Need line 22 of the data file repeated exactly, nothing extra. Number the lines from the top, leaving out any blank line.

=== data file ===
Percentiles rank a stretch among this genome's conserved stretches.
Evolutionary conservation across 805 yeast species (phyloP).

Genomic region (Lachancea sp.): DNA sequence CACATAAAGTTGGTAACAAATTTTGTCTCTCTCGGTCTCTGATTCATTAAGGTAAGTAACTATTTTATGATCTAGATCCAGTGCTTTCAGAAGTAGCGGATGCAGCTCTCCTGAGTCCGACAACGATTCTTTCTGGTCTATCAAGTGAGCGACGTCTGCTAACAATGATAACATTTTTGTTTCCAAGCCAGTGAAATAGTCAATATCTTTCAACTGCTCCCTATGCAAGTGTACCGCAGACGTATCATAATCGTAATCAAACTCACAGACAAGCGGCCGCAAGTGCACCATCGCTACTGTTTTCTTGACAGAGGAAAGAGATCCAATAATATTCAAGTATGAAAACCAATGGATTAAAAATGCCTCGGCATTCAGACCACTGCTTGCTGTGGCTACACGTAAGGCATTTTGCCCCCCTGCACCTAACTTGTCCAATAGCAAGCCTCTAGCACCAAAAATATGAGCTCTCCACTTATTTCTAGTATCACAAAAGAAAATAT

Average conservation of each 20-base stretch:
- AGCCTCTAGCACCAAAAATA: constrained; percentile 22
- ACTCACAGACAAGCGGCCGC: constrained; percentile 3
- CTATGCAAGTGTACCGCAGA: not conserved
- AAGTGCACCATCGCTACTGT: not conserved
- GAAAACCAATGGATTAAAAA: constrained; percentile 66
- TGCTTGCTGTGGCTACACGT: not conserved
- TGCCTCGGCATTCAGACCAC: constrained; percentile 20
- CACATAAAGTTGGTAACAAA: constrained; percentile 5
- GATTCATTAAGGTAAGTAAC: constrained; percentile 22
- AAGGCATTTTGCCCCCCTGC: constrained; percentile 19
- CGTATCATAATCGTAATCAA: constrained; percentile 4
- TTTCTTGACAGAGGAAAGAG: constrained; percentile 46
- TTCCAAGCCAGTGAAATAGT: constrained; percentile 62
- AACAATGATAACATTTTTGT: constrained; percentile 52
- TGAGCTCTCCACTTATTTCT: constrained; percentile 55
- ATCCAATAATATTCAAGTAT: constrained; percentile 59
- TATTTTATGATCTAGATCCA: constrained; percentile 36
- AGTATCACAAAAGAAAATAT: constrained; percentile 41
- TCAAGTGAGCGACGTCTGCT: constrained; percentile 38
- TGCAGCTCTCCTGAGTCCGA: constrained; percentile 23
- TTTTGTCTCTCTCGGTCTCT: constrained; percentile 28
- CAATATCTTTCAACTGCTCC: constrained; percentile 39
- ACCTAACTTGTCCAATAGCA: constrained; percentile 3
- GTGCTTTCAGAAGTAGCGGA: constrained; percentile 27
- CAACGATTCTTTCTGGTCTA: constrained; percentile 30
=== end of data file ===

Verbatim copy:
- AGTATCACAAAAGAAAATAT: constrained; percentile 41